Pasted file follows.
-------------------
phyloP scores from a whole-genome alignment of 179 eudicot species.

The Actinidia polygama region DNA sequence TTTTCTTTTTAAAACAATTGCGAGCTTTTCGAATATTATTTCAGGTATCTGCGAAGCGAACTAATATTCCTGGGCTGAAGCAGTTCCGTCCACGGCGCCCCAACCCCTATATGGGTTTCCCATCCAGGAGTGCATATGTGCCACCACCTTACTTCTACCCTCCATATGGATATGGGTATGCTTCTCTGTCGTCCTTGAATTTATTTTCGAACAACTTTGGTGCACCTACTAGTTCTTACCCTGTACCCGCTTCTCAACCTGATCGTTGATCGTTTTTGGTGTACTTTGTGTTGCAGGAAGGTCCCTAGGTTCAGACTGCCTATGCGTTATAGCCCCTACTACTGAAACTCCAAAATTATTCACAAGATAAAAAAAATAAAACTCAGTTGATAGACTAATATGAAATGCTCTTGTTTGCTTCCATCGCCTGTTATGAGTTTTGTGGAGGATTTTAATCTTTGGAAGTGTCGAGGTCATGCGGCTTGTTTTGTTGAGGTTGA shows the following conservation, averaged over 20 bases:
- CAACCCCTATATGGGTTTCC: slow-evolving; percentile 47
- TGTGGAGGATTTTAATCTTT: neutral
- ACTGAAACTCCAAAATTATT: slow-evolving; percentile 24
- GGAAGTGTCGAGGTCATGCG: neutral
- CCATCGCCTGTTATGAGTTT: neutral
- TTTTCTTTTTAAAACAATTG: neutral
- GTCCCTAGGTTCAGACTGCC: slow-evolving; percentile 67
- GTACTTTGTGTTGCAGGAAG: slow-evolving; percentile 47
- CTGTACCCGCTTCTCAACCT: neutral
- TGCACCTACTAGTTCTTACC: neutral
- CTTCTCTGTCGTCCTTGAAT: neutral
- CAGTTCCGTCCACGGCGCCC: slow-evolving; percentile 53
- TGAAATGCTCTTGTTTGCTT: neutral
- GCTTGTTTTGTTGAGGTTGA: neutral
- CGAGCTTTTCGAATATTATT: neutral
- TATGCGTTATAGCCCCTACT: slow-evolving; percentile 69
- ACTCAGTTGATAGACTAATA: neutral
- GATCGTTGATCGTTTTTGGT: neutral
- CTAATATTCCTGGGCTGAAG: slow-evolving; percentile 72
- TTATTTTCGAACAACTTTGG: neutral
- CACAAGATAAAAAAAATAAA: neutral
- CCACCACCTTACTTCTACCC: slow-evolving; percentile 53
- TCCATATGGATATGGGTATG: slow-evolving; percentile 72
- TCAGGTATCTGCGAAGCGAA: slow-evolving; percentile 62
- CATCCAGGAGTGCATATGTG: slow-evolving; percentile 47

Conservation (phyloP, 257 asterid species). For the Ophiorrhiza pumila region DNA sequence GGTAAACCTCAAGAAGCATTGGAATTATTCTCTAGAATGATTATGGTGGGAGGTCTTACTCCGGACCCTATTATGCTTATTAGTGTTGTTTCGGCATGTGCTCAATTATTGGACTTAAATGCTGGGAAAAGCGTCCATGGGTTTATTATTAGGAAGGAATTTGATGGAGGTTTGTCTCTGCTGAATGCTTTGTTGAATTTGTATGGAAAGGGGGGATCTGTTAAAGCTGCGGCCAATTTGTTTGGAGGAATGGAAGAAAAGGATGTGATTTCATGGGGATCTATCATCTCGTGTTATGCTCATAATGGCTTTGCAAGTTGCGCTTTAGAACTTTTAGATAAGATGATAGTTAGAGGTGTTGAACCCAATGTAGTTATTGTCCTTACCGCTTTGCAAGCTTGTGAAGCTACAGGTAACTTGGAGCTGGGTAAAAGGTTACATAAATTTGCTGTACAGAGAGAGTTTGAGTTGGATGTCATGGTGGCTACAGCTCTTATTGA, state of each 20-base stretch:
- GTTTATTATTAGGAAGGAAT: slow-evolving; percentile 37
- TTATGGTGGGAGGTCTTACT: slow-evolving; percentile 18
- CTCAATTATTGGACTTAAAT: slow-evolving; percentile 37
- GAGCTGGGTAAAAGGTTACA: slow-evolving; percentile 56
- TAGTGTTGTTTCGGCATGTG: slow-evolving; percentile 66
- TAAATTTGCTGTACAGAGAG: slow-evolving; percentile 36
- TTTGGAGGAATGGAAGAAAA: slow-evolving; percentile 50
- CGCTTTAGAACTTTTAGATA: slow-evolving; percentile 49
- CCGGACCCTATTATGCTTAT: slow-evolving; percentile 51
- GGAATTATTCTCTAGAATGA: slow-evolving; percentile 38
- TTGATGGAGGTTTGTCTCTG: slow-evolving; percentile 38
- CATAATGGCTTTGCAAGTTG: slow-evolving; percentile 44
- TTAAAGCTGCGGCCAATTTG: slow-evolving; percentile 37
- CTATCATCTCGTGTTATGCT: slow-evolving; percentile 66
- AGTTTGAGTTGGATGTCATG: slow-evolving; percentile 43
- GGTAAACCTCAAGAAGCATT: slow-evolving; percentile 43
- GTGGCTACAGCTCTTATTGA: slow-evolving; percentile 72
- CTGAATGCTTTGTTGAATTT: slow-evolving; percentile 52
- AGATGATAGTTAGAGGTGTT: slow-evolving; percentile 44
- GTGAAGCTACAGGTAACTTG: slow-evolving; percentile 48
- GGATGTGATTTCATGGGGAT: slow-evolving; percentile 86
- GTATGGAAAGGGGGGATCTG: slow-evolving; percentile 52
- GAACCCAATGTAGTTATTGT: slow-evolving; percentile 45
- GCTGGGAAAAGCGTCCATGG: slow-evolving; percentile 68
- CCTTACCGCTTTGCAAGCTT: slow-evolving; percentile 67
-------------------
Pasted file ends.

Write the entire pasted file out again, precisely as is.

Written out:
phyloP scores from a whole-genome alignment of 179 eudicot species.

The Actinidia polygama region DNA sequence TTTTCTTTTTAAAACAATTGCGAGCTTTTCGAATATTATTTCAGGTATCTGCGAAGCGAACTAATATTCCTGGGCTGAAGCAGTTCCGTCCACGGCGCCCCAACCCCTATATGGGTTTCCCATCCAGGAGTGCATATGTGCCACCACCTTACTTCTACCCTCCATATGGATATGGGTATGCTTCTCTGTCGTCCTTGAATTTATTTTCGAACAACTTTGGTGCACCTACTAGTTCTTACCCTGTACCCGCTTCTCAACCTGATCGTTGATCGTTTTTGGTGTACTTTGTGTTGCAGGAAGGTCCCTAGGTTCAGACTGCCTATGCGTTATAGCCCCTACTACTGAAACTCCAAAATTATTCACAAGATAAAAAAAATAAAACTCAGTTGATAGACTAATATGAAATGCTCTTGTTTGCTTCCATCGCCTGTTATGAGTTTTGTGGAGGATTTTAATCTTTGGAAGTGTCGAGGTCATGCGGCTTGTTTTGTTGAGGTTGA shows the following conservation, averaged over 20 bases:
- CAACCCCTATATGGGTTTCC: slow-evolving; percentile 47
- TGTGGAGGATTTTAATCTTT: neutral
- ACTGAAACTCCAAAATTATT: slow-evolving; percentile 24
- GGAAGTGTCGAGGTCATGCG: neutral
- CCATCGCCTGTTATGAGTTT: neutral
- TTTTCTTTTTAAAACAATTG: neutral
- GTCCCTAGGTTCAGACTGCC: slow-evolving; percentile 67
- GTACTTTGTGTTGCAGGAAG: slow-evolving; percentile 47
- CTGTACCCGCTTCTCAACCT: neutral
- TGCACCTACTAGTTCTTACC: neutral
- CTTCTCTGTCGTCCTTGAAT: neutral
- CAGTTCCGTCCACGGCGCCC: slow-evolving; percentile 53
- TGAAATGCTCTTGTTTGCTT: neutral
- GCTTGTTTTGTTGAGGTTGA: neutral
- CGAGCTTTTCGAATATTATT: neutral
- TATGCGTTATAGCCCCTACT: slow-evolving; percentile 69
- ACTCAGTTGATAGACTAATA: neutral
- GATCGTTGATCGTTTTTGGT: neutral
- CTAATATTCCTGGGCTGAAG: slow-evolving; percentile 72
- TTATTTTCGAACAACTTTGG: neutral
- CACAAGATAAAAAAAATAAA: neutral
- CCACCACCTTACTTCTACCC: slow-evolving; percentile 53
- TCCATATGGATATGGGTATG: slow-evolving; percentile 72
- TCAGGTATCTGCGAAGCGAA: slow-evolving; percentile 62
- CATCCAGGAGTGCATATGTG: slow-evolving; percentile 47

Conservation (phyloP, 257 asterid species). For the Ophiorrhiza pumila region DNA sequence GGTAAACCTCAAGAAGCATTGGAATTATTCTCTAGAATGATTATGGTGGGAGGTCTTACTCCGGACCCTATTATGCTTATTAGTGTTGTTTCGGCATGTGCTCAATTATTGGACTTAAATGCTGGGAAAAGCGTCCATGGGTTTATTATTAGGAAGGAATTTGATGGAGGTTTGTCTCTGCTGAATGCTTTGTTGAATTTGTATGGAAAGGGGGGATCTGTTAAAGCTGCGGCCAATTTGTTTGGAGGAATGGAAGAAAAGGATGTGATTTCATGGGGATCTATCATCTCGTGTTATGCTCATAATGGCTTTGCAAGTTGCGCTTTAGAACTTTTAGATAAGATGATAGTTAGAGGTGTTGAACCCAATGTAGTTATTGTCCTTACCGCTTTGCAAGCTTGTGAAGCTACAGGTAACTTGGAGCTGGGTAAAAGGTTACATAAATTTGCTGTACAGAGAGAGTTTGAGTTGGATGTCATGGTGGCTACAGCTCTTATTGA, state of each 20-base stretch:
- GTTTATTATTAGGAAGGAAT: slow-evolving; percentile 37
- TTATGGTGGGAGGTCTTACT: slow-evolving; percentile 18
- CTCAATTATTGGACTTAAAT: slow-evolving; percentile 37
- GAGCTGGGTAAAAGGTTACA: slow-evolving; percentile 56
- TAGTGTTGTTTCGGCATGTG: slow-evolving; percentile 66
- TAAATTTGCTGTACAGAGAG: slow-evolving; percentile 36
- TTTGGAGGAATGGAAGAAAA: slow-evolving; percentile 50
- CGCTTTAGAACTTTTAGATA: slow-evolving; percentile 49
- CCGGACCCTATTATGCTTAT: slow-evolving; percentile 51
- GGAATTATTCTCTAGAATGA: slow-evolving; percentile 38
- TTGATGGAGGTTTGTCTCTG: slow-evolving; percentile 38
- CATAATGGCTTTGCAAGTTG: slow-evolving; percentile 44
- TTAAAGCTGCGGCCAATTTG: slow-evolving; percentile 37
- CTATCATCTCGTGTTATGCT: slow-evolving; percentile 66
- AGTTTGAGTTGGATGTCATG: slow-evolving; percentile 43
- GGTAAACCTCAAGAAGCATT: slow-evolving; percentile 43
- GTGGCTACAGCTCTTATTGA: slow-evolving; percentile 72
- CTGAATGCTTTGTTGAATTT: slow-evolving; percentile 52
- AGATGATAGTTAGAGGTGTT: slow-evolving; percentile 44
- GTGAAGCTACAGGTAACTTG: slow-evolving; percentile 48
- GGATGTGATTTCATGGGGAT: slow-evolving; percentile 86
- GTATGGAAAGGGGGGATCTG: slow-evolving; percentile 52
- GAACCCAATGTAGTTATTGT: slow-evolving; percentile 45
- GCTGGGAAAAGCGTCCATGG: slow-evolving; percentile 68
- CCTTACCGCTTTGCAAGCTT: slow-evolving; percentile 67